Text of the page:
Following the discovery of its essential role in necroptosis [1,2], two Mlkl knockout mouse strains were independently generated by traditional homologous recombination [5] and TALEN technology [7]. More recently, CRISPR-Cas9 engineered Mlkl−/− [17,33,73], constitutively active point mutant MlklD139V [40], affinity tagged Mlkl [67], conditional Mlkl−/− strains [29,67] and antisense oligonucleotide (ASO) in vivo Mlkl knockdown [60] mouse models have also been used in the study of necroptosis. Mlkl−/− mice are born at expected Mendelian ratios and are overtly indistinguishable from wild-type littermates at birth and through to early adulthood [5,7]. Full body histological examination of 2 day old Mlkl−/− pups did not reveal any obvious morphological differences, including lesions or evidence of inflammation, relative to wild-type C57BL/6 mice of the same age [40]. Furthermore, no histological differences have been reported for the major organs of young adult Mlkl−/− mice [5,7]. Hematopoietic stem cell populations in the bone marrow [5] and CD4/CD8 T cell, B cell, macrophage and neutrophil mature cell populations in secondary lymphoid organs display no observable differences in adult mice [7]. At steady state, serum cytokines and chemokines are indistinguishable from age-matched wild-type littermates [65]. The genetic absence of Mlkl and thus necroptosis is generally considered to be innocuous at steady state in the C57BL/6 strain of laboratory mice at a typical experimental age (up to 16 weeks) when housed under conventional clean, pathogen free conditions.

3. Mlkl−/− Mice in Ischemia and Reperfusion Injury (IRI)

While grouped here for simplicity, MLKL and cell death in general has the potential to influence many facets of the physiological response to blood vessel occlusion/recanalisation and resultant end-organ damage. These facets include the aetiology of the infarction itself, the cellular damage incurred due to the deprivation of oxygen and ATP, the generation of reactive oxygen species that occurs following tissue reperfusion and the inflammation that ensues and convalescence after injury [77]. As summarized in Table 1 (see ‘ischemia and reperfusion injury’), Mlkl−/− mice appear partially protected from the initial embolic insult [18,21]. For example, Mlkl−/− mice were reported to exhibit reduced infarct size and have better locomotive recovery day 7 post stroke [18]. This protective effect may in part be due to the role of MLKL and RIPK3 in regulating platelet function and homeostasis [72,78]. Mlkl knockout is also protective in models of hepatic and renal IRI [20,79]. Neutrophil activation and inflammation are significant contributors to hepatic IR injury [80]. Despite equivalent levels at steady state, the Mlkl−/− mice liver parenchyma shows significantly lower numbers of neutrophils 24 h post infarct [17]. This reinforces that the absence of MLKL can play a protective role at the initial ischemic stage and/or at later reperfusion stages, depending on the context.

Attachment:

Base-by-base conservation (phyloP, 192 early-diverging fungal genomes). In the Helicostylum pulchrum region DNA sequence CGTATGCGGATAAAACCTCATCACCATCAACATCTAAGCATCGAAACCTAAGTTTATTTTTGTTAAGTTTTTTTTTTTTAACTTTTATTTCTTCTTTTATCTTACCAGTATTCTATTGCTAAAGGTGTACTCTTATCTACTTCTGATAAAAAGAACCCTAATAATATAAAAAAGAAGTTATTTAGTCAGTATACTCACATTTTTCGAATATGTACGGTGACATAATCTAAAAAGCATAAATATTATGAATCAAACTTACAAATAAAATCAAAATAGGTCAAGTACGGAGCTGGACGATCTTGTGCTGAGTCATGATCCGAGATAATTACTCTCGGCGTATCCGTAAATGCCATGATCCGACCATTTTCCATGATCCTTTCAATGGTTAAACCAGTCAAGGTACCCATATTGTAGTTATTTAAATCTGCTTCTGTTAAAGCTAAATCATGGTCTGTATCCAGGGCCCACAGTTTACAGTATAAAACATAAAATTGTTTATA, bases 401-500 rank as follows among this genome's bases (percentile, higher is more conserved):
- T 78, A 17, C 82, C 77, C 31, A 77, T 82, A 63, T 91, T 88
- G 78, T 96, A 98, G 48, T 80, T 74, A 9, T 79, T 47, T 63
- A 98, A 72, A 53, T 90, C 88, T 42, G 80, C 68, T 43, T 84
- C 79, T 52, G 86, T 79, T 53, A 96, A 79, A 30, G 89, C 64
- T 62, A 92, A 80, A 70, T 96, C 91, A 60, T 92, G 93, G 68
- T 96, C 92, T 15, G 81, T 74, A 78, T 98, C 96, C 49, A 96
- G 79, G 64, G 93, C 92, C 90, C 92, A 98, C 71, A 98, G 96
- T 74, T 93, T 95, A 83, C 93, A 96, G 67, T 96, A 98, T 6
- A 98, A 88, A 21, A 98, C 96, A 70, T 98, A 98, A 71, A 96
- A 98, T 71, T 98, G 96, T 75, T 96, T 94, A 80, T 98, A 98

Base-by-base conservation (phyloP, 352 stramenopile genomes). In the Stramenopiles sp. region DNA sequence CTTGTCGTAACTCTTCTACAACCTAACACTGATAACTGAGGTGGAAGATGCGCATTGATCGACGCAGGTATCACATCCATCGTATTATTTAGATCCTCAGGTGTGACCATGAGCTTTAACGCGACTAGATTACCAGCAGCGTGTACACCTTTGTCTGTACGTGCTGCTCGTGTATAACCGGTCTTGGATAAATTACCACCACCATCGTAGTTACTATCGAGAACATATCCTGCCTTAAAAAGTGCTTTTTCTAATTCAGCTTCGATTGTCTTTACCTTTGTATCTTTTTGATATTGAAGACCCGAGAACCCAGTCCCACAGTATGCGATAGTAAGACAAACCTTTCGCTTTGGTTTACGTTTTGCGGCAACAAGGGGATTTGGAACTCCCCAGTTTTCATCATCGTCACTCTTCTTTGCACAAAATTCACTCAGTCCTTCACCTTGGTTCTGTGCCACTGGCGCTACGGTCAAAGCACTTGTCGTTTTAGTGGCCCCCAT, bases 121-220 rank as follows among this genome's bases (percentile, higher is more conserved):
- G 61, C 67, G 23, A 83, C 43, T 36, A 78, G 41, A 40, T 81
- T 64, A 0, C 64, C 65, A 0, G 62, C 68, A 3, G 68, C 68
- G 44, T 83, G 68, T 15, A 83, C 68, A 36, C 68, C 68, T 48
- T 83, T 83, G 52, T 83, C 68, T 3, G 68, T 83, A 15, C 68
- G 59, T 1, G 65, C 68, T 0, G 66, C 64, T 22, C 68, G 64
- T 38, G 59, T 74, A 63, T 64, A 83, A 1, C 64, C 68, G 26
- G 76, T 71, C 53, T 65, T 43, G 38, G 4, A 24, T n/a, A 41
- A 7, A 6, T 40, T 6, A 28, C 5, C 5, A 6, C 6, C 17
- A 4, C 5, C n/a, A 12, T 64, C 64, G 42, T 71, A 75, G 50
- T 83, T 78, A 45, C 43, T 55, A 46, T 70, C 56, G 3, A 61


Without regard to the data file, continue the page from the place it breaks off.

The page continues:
4. Sterile Inflammation

The contribution of MLKL to mouse models of inflammation, which are not borne of pathogenic insult, termed sterile inflammation, is complex and varies according to the initiator, severity, and location within the body. This point is nicely illustrated by systemic inflammatory response syndrome (SIRS). Unlike catalytically inactive RIPK1 or RIPK3 deficiency in mice, Mlkl−/− mice are not protected against SIRS driven by low dose TNFα [20] or A20 deficiency [20]. When wild-type mice are pre-treated with compound 2, a potent inhibitor of necroptosis that binds to RIPK1, RIPK3 and MLKL, hypothermia is delayed [81]. Together these findings suggest protection against SIRS is necroptosis-independent and occurs upstream of MLKL. Mlkl−/− mice, however, are significantly protected against SIRS caused by high dose TNF [19,20,81]. Ripk3−/− mice are similarly protected against high dose TNFα. Remarkably, in contrast to single knockouts, Ripk3−/−Mlkl−/− double knockouts resemble wild-type mice and develop severe hypothermia in response to high dose TNFα [19]. This paradoxical reaction is yet to be fully explained by the field. Furthermore, the ablation of MLKL is seen to worsen inflammation induced by non-cleavable caspase-8 (seen in Casp8D387A/D387A mice) [39] and A20 deficiency [20]. This indicates that necroptosis may serve to limit systemic inflammation in certain scenarios in vivo, a phenomenon also supported by examples of pathogen induced inflammation (see ‘Infection’, Table 1).
One major area of contention is the role of MLKL in mouse models of inflammatory bowel disease [31,32,34,35] and inflammatory arthritis [28,30]; however, key differences in experimental approach may explain these disparities (See Table 1, ‘Mlkl−/− mice and wild-type control’ details). Similarly, there have been conflicting reports investigating the role of MLKL-driven necroptosis in liver injury [24,25]. Whilst whole body knock-out of Mlkl confers protection, independent of immune cells [24], hepatocyte specific ablation of Mlkl reveals that necroptosis in parenchymal liver cells is, in fact, dispensable in immune-mediated hepatitis [25]. It would therefore be of interest to know the cell type in which Mlkl−/− confers protection now that hepatocytes [25] and immune cells [24] have been ruled out. MLKL-deficiency mediates protective effects in models of more localised sterile inflammatory disease: dermatitis [36], cerulein-induced pancreatitis [7], ANCA-driven vasculitis [27], necrotising crescent glomerulonephritis [27] and oxalate nephropathy [22]. Consistent with these findings, mice expressing a constitutively active form of MLKL develop a lethal perinatal syndrome, characterised by acute multifocal inflammation of the head, neck and mediastinum [40].

5. Infection: Bacterial